Antelope Audio Introduces MP32:

32 Channels of Transparent, World Class Microphone Preamplifiers in a Compact 2U Rack Design

MP32 is the Ultimate Front-End Recording Device for both Live and Studio Applications and the Perfect Companion to Antelope’s Orion32 Interface

Antelope Audio As part of its most recent product unveiling at the 137th International AES Convention, leading professional audio gear manufacturer Antelope Audio announces the MP32, a 32-channel, console-grade microphone preamplifier with integrated software control. Housed in a 2U rack space, MP32 is specifically designed to complement Orion32‘s precise conversion and ensure even greater transparency while recording.

Antelope Audio MP32

Antelope Audio MP32

The combination of the Orion32 and MP32 — totaling just 3U in rack space — make it a perfectly suited solution for studios and live recording where rack space can be a precious commodity. The new MP32 expands on the analog preamplifier circuit design of the recently launched Zen Studio, which includes 12 studio quality mic preamps.

“With the MP32, the key idea was to incorporate an holistic approach,” says Antelope’s founder and CEO, Igor Levin. “Instead of considering a mic pre to be a disparate element, it should be viewed within the framework of the overall structure which comprises the A/D converter, its drivers and the pre itself. The result is that the entire system works in harmony, ensuring sonic integrity throughout the entire recording chain: from recording, to conversion, and playback.”

Quality and Versatility On the Road, in the Home or in the Studio
Each of the class-A preamps on the MP32 feature phantom power and four of them can operate as Hi-Z instrument inputs. By using the MP32′s control panel (compatible with both Mac and PC), users can manipulate each of the unit’s input types and mic gain levels remotely. Even more, audio engineers are able to save and easily recall their own presets for various situations, making workflow more efficient. The individual V/U style metering provides instant signal confirmation at the glance of a computer monitor.

Rear View MP32

Each preamplifier on the MP32 was designed to be open and transparent, introducing an increased level of sonic realism in recorded material. The unit offers excellent headroom and up to 65 dB of gain in 1 dB steps: more than enough power for even the most demanding ribbon mics. Since the MP32 is so compact — yet uncompromising in its quality and feature set — it offers an economical solution for modern engineers and producers to increase both quality and channel count at the input stage, whether they are operating a DAW-based project studio, a state of the art commercial studio, a laptop-based live rig or a multi-channel remote recording truck.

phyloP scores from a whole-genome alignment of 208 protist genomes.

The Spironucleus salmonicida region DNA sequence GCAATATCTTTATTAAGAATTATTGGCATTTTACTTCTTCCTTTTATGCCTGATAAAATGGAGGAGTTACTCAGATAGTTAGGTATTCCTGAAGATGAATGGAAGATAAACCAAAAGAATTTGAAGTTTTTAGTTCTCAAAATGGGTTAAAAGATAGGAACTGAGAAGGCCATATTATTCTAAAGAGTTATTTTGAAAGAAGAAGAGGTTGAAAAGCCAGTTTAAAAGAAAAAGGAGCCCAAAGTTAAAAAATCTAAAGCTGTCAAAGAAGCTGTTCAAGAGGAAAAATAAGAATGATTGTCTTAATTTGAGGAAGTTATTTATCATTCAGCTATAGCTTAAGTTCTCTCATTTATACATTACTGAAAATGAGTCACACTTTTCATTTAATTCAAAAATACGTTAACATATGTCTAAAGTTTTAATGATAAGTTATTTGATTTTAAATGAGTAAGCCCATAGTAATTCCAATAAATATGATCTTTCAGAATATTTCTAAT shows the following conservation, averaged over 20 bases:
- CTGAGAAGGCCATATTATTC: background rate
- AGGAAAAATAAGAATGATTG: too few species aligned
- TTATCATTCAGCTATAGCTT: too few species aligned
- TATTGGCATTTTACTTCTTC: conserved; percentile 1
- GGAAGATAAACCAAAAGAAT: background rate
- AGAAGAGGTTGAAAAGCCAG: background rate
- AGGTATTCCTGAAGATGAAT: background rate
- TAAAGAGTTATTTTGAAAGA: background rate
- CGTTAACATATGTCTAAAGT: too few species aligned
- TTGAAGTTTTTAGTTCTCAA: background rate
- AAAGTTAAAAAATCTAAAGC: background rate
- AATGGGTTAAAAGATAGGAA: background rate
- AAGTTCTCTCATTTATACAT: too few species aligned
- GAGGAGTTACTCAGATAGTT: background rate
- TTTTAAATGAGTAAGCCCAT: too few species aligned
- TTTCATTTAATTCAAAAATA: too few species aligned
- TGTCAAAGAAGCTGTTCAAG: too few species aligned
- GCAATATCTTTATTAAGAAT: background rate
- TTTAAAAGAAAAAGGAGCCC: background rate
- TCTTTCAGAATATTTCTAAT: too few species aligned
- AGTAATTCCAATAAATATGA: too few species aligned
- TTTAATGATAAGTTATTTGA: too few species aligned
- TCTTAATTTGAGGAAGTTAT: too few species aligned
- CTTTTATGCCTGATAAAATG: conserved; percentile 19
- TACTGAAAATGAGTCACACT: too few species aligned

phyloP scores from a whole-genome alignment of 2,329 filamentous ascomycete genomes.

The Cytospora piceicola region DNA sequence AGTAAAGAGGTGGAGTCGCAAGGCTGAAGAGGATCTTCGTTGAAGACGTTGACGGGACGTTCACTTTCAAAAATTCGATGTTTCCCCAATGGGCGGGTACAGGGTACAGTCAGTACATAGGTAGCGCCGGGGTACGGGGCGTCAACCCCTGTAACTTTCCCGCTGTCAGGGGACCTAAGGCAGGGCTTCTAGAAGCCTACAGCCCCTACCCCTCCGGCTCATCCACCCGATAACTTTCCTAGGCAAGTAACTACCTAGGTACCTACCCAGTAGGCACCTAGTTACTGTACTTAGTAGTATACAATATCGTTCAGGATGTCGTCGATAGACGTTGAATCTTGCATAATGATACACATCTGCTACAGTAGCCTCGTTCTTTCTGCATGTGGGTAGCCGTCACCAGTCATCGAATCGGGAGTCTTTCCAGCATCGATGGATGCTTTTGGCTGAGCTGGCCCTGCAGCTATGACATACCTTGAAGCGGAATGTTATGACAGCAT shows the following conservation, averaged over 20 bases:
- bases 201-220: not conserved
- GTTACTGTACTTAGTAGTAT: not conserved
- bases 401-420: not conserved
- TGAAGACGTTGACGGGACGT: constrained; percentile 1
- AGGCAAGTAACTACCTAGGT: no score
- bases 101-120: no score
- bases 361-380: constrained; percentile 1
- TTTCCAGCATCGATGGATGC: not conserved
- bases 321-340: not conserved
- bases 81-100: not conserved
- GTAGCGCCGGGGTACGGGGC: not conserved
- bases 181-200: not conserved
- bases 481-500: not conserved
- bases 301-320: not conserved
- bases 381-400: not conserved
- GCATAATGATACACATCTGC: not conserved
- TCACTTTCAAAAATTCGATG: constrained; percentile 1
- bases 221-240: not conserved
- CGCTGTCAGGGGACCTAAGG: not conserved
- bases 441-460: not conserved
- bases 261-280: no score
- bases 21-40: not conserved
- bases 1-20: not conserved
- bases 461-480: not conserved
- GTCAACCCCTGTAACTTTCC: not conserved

The MP32 is scheduled to ship later in the forth quarter of 2014 and will be priced at $2995, with a special discount available for Orion32 owners.

32-Channel Mic Pres Perfectly Matching Orion32 Audio Intreface

MP32 is a 32-channel console-grade microphone preamp with integrated software remote control and Antelope Audio’s exciting new approach to analog circuit design.

The rave reviews shared by several top audio engineers regarding the quality of the 12 mic preamps in our portable audio interface Zen Studio urged us to expand further and create a 32-channel mic preamp housed in only two rack spaces. We designed MP32 to be a perfect match for our top-selling audio interface Orion32, this way ensuring a full transparency of the sound and complete integrity of the signal via the whole chain, from the mic pres through the conversion, recording and playback, all of them characterized by the signature Antelope sound. The combination of the Orion32 and MP32 — totaling just 3U in rack space — make it a perfectly suited solution for studios and live recording where rack space can be a precious commodity.

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Tips for making better home recordings

Always experiment! The only way to know what sounds good in your home studio and what to avoid is to try different approaches to the same thing you have always done. So much of your ability to create comes from trial and error and constantly honing your ears and your technique. As well as your skills of engineering, producing, and listening to other recordings you have done. So do not be afraid or as I say LAZY to try new things you maybe surprised at what you find.